Why Our Lives Are Extraordinary

It’s estimated that the total number of people ever born is over 100 billion. Many of which probably died at infancy or during early childhood. Many of which were born into extreme poverty, disease, abuse, war, and slavery. And this doesn’t even include the number of human lives that have been aborted or miscarried.

The total number of human life is likely well into the hundreds of billions and most of them likely never saw the light of day, died at an early age, or lived in extremely difficult conditions.

Historically, most people have not lived the type of life that we in modern industrialized economies would consider “normal.” We are the minority, you and I. We are living extraordinary lives.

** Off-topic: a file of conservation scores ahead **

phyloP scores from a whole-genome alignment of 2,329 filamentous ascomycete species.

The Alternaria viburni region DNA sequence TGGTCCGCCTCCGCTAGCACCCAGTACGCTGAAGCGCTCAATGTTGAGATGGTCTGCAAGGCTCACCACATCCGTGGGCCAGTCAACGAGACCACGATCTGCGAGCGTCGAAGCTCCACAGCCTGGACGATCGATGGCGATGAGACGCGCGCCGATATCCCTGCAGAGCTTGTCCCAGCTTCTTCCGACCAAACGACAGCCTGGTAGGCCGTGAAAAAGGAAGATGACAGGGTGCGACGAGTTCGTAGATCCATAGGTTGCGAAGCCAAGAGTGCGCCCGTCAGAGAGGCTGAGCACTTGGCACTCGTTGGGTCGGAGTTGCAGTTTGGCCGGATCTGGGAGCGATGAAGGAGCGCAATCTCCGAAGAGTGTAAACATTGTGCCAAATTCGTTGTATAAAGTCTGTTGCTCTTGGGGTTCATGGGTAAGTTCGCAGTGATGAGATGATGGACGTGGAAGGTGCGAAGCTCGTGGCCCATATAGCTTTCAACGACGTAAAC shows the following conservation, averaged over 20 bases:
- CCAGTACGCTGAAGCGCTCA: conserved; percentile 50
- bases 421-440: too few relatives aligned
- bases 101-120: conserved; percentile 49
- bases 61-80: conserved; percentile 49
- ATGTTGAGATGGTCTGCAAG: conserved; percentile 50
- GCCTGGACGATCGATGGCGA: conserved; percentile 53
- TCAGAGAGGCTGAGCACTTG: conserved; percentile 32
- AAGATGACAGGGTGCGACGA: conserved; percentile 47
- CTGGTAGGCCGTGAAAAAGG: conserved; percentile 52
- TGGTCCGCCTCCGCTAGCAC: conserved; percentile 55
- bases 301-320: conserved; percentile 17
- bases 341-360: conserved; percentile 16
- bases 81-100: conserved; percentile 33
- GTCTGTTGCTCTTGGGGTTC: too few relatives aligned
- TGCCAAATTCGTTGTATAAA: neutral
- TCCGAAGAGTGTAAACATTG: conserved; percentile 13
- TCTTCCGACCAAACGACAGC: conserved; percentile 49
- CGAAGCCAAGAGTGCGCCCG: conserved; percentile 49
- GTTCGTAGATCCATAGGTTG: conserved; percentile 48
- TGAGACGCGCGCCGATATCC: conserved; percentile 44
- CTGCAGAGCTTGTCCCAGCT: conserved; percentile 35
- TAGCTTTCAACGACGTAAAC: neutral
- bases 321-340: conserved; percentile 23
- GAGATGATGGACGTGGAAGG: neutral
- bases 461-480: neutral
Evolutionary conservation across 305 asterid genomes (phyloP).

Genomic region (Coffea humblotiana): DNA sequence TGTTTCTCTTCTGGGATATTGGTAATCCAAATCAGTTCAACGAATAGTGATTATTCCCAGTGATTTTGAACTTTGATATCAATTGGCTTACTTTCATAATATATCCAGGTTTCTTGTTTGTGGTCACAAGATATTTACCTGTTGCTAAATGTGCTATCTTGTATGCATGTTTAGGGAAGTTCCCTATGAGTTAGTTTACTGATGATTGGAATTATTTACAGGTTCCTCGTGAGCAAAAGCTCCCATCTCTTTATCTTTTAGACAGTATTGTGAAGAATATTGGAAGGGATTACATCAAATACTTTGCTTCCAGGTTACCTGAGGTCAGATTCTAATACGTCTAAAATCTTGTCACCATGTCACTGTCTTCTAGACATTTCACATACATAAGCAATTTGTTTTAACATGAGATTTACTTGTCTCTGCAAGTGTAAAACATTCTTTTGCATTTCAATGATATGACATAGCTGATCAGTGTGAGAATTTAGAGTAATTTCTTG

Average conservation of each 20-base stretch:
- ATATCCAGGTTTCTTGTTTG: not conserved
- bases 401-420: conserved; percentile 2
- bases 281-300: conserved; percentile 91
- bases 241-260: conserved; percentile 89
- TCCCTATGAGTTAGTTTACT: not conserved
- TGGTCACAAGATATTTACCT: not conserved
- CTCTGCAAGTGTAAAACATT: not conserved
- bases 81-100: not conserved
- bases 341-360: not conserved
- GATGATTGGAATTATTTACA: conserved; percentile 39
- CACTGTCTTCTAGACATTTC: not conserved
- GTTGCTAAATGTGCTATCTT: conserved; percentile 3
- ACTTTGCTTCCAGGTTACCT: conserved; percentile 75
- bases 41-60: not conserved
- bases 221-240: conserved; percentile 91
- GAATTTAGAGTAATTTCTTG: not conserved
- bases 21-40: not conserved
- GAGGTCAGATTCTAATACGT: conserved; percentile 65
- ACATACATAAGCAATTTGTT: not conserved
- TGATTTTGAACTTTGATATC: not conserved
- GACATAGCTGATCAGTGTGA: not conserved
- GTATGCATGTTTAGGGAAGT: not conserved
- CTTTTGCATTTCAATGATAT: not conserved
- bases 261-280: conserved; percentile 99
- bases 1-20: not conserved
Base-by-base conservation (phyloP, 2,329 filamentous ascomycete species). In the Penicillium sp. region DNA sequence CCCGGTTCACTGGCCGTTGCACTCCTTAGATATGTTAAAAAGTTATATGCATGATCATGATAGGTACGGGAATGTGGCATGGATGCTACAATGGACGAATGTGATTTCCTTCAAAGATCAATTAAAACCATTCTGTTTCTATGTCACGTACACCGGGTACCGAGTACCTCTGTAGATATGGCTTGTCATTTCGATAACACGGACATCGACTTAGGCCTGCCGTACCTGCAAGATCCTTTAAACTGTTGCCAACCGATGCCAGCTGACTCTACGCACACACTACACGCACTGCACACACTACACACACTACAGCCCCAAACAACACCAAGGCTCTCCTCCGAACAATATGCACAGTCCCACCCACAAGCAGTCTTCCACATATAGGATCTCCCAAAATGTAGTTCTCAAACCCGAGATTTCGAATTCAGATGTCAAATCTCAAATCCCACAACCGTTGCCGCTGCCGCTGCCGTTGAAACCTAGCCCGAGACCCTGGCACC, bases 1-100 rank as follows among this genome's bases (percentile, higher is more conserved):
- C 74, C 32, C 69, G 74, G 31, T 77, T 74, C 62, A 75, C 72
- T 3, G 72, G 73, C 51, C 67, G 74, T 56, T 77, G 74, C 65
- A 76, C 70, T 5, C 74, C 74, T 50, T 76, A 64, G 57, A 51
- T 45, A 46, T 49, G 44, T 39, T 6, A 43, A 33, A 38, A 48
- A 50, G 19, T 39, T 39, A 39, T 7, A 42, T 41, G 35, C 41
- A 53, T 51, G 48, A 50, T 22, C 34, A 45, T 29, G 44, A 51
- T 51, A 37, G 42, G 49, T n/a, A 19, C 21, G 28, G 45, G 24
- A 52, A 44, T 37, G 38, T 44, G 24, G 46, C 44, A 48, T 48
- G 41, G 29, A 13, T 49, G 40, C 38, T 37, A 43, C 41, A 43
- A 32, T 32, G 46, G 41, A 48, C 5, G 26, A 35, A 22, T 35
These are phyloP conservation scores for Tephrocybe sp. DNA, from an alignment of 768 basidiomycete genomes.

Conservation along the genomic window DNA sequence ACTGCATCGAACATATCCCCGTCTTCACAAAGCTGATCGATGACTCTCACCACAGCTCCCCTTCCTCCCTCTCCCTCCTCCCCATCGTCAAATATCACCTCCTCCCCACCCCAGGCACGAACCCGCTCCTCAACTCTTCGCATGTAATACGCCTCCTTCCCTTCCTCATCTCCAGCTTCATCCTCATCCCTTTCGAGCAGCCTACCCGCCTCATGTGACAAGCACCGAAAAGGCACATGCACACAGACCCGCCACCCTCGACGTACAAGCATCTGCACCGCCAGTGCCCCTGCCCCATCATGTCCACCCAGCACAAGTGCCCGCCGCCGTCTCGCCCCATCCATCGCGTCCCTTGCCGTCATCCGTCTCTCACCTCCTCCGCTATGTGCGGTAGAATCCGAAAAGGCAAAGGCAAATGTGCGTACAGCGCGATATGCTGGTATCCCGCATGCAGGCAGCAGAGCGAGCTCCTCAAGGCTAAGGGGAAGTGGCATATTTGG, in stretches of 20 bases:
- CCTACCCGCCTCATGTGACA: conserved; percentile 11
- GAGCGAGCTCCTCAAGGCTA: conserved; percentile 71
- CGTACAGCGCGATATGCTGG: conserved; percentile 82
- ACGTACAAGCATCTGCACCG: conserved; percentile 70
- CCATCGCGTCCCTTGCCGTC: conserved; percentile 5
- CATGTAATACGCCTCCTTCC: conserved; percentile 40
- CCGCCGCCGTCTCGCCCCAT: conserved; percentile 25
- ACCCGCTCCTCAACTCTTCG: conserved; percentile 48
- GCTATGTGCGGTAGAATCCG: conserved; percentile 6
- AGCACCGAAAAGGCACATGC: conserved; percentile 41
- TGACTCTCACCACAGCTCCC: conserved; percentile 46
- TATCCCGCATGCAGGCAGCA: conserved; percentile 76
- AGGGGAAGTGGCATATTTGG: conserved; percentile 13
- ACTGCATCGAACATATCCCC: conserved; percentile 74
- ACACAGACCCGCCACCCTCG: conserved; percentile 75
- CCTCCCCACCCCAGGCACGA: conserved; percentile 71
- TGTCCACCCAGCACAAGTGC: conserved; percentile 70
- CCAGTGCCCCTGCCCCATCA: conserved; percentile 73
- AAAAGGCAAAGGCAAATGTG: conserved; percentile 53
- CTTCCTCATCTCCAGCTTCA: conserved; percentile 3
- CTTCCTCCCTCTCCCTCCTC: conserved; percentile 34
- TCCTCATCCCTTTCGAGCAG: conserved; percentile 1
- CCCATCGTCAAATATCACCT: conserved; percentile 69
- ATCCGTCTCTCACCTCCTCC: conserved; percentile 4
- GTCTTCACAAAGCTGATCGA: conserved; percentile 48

This seemingly natural inequality of human existence should tell us something about the meaning of life. It should tell us one of two things: either that life itself is meaningless or that life on earth is not the whole story.

My feeling is that we are all part of something much bigger than ourselves. If we are still alive and aware in this moment, it’s for a reason. A story is being told and we are part of it, all of us, from the miscarried child to the oldest person who ever lived.

I guess in this sense we’re all part of something extraordinary.